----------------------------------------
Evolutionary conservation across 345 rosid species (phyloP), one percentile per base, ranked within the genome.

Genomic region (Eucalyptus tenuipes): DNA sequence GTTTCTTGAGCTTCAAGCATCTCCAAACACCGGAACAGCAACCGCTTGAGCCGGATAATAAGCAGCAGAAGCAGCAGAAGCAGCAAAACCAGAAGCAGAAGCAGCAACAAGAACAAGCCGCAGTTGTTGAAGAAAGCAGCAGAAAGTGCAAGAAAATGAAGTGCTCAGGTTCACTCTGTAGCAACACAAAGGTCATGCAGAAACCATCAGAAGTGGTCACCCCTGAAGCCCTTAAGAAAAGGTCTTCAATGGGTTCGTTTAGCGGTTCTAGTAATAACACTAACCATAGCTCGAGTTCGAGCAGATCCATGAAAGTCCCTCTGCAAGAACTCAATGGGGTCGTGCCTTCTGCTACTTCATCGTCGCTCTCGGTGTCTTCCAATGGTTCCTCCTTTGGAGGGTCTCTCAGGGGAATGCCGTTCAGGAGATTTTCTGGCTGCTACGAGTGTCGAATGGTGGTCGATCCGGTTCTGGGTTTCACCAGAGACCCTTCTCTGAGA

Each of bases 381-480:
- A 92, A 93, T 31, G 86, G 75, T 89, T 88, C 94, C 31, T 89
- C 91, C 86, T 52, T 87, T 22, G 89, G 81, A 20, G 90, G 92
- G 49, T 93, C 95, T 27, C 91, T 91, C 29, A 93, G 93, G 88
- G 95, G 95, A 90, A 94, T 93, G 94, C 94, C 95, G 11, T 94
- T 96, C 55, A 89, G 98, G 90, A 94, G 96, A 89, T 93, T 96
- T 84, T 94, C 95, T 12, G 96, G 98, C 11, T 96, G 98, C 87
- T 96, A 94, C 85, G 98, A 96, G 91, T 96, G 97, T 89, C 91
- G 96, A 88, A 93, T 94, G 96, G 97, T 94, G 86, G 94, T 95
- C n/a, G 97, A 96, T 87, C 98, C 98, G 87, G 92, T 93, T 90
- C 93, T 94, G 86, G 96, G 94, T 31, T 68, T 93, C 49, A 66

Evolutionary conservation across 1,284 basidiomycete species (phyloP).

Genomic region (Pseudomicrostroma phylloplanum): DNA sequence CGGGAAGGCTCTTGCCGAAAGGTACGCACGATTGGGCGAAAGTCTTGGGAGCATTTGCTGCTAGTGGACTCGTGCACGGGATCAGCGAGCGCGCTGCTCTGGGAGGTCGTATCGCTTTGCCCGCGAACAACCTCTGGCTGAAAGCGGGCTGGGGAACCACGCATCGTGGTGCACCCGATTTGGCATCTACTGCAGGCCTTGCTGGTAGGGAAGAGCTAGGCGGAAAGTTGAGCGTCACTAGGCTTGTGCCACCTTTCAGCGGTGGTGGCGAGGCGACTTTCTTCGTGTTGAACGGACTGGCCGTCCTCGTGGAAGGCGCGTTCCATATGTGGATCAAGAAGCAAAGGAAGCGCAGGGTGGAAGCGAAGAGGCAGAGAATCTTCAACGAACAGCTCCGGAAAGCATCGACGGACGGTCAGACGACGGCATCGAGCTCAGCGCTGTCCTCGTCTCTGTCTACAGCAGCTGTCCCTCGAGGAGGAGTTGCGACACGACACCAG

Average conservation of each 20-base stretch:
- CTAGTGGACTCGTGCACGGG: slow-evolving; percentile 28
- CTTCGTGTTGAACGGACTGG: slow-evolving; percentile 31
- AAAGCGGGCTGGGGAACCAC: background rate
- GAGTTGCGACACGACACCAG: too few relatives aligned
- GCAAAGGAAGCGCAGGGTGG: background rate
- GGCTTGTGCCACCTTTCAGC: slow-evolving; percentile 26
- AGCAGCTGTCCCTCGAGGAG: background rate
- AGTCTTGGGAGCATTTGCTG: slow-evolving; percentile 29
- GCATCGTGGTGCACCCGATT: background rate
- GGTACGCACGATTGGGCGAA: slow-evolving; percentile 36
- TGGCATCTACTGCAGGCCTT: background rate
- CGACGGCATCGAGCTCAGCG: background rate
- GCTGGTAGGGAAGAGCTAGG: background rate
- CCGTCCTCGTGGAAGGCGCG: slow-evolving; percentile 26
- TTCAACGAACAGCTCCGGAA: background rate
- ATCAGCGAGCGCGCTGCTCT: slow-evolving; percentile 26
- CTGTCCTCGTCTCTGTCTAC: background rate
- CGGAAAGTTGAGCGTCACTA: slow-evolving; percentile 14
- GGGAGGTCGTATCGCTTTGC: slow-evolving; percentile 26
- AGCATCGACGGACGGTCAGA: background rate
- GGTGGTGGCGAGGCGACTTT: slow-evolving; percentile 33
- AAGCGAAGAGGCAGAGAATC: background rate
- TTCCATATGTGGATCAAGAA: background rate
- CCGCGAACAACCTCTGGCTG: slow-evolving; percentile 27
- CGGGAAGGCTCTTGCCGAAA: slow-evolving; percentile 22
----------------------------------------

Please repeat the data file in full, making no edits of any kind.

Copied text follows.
Evolutionary conservation across 345 rosid species (phyloP), one percentile per base, ranked within the genome.

Genomic region (Eucalyptus tenuipes): DNA sequence GTTTCTTGAGCTTCAAGCATCTCCAAACACCGGAACAGCAACCGCTTGAGCCGGATAATAAGCAGCAGAAGCAGCAGAAGCAGCAAAACCAGAAGCAGAAGCAGCAACAAGAACAAGCCGCAGTTGTTGAAGAAAGCAGCAGAAAGTGCAAGAAAATGAAGTGCTCAGGTTCACTCTGTAGCAACACAAAGGTCATGCAGAAACCATCAGAAGTGGTCACCCCTGAAGCCCTTAAGAAAAGGTCTTCAATGGGTTCGTTTAGCGGTTCTAGTAATAACACTAACCATAGCTCGAGTTCGAGCAGATCCATGAAAGTCCCTCTGCAAGAACTCAATGGGGTCGTGCCTTCTGCTACTTCATCGTCGCTCTCGGTGTCTTCCAATGGTTCCTCCTTTGGAGGGTCTCTCAGGGGAATGCCGTTCAGGAGATTTTCTGGCTGCTACGAGTGTCGAATGGTGGTCGATCCGGTTCTGGGTTTCACCAGAGACCCTTCTCTGAGA

Each of bases 381-480:
- A 92, A 93, T 31, G 86, G 75, T 89, T 88, C 94, C 31, T 89
- C 91, C 86, T 52, T 87, T 22, G 89, G 81, A 20, G 90, G 92
- G 49, T 93, C 95, T 27, C 91, T 91, C 29, A 93, G 93, G 88
- G 95, G 95, A 90, A 94, T 93, G 94, C 94, C 95, G 11, T 94
- T 96, C 55, A 89, G 98, G 90, A 94, G 96, A 89, T 93, T 96
- T 84, T 94, C 95, T 12, G 96, G 98, C 11, T 96, G 98, C 87
- T 96, A 94, C 85, G 98, A 96, G 91, T 96, G 97, T 89, C 91
- G 96, A 88, A 93, T 94, G 96, G 97, T 94, G 86, G 94, T 95
- C n/a, G 97, A 96, T 87, C 98, C 98, G 87, G 92, T 93, T 90
- C 93, T 94, G 86, G 96, G 94, T 31, T 68, T 93, C 49, A 66

Evolutionary conservation across 1,284 basidiomycete species (phyloP).

Genomic region (Pseudomicrostroma phylloplanum): DNA sequence CGGGAAGGCTCTTGCCGAAAGGTACGCACGATTGGGCGAAAGTCTTGGGAGCATTTGCTGCTAGTGGACTCGTGCACGGGATCAGCGAGCGCGCTGCTCTGGGAGGTCGTATCGCTTTGCCCGCGAACAACCTCTGGCTGAAAGCGGGCTGGGGAACCACGCATCGTGGTGCACCCGATTTGGCATCTACTGCAGGCCTTGCTGGTAGGGAAGAGCTAGGCGGAAAGTTGAGCGTCACTAGGCTTGTGCCACCTTTCAGCGGTGGTGGCGAGGCGACTTTCTTCGTGTTGAACGGACTGGCCGTCCTCGTGGAAGGCGCGTTCCATATGTGGATCAAGAAGCAAAGGAAGCGCAGGGTGGAAGCGAAGAGGCAGAGAATCTTCAACGAACAGCTCCGGAAAGCATCGACGGACGGTCAGACGACGGCATCGAGCTCAGCGCTGTCCTCGTCTCTGTCTACAGCAGCTGTCCCTCGAGGAGGAGTTGCGACACGACACCAG

Average conservation of each 20-base stretch:
- CTAGTGGACTCGTGCACGGG: slow-evolving; percentile 28
- CTTCGTGTTGAACGGACTGG: slow-evolving; percentile 31
- AAAGCGGGCTGGGGAACCAC: background rate
- GAGTTGCGACACGACACCAG: too few relatives aligned
- GCAAAGGAAGCGCAGGGTGG: background rate
- GGCTTGTGCCACCTTTCAGC: slow-evolving; percentile 26
- AGCAGCTGTCCCTCGAGGAG: background rate
- AGTCTTGGGAGCATTTGCTG: slow-evolving; percentile 29
- GCATCGTGGTGCACCCGATT: background rate
- GGTACGCACGATTGGGCGAA: slow-evolving; percentile 36
- TGGCATCTACTGCAGGCCTT: background rate
- CGACGGCATCGAGCTCAGCG: background rate
- GCTGGTAGGGAAGAGCTAGG: background rate
- CCGTCCTCGTGGAAGGCGCG: slow-evolving; percentile 26
- TTCAACGAACAGCTCCGGAA: background rate
- ATCAGCGAGCGCGCTGCTCT: slow-evolving; percentile 26
- CTGTCCTCGTCTCTGTCTAC: background rate
- CGGAAAGTTGAGCGTCACTA: slow-evolving; percentile 14
- GGGAGGTCGTATCGCTTTGC: slow-evolving; percentile 26
- AGCATCGACGGACGGTCAGA: background rate
- GGTGGTGGCGAGGCGACTTT: slow-evolving; percentile 33
- AAGCGAAGAGGCAGAGAATC: background rate
- TTCCATATGTGGATCAAGAA: background rate
- CCGCGAACAACCTCTGGCTG: slow-evolving; percentile 27
- CGGGAAGGCTCTTGCCGAAA: slow-evolving; percentile 22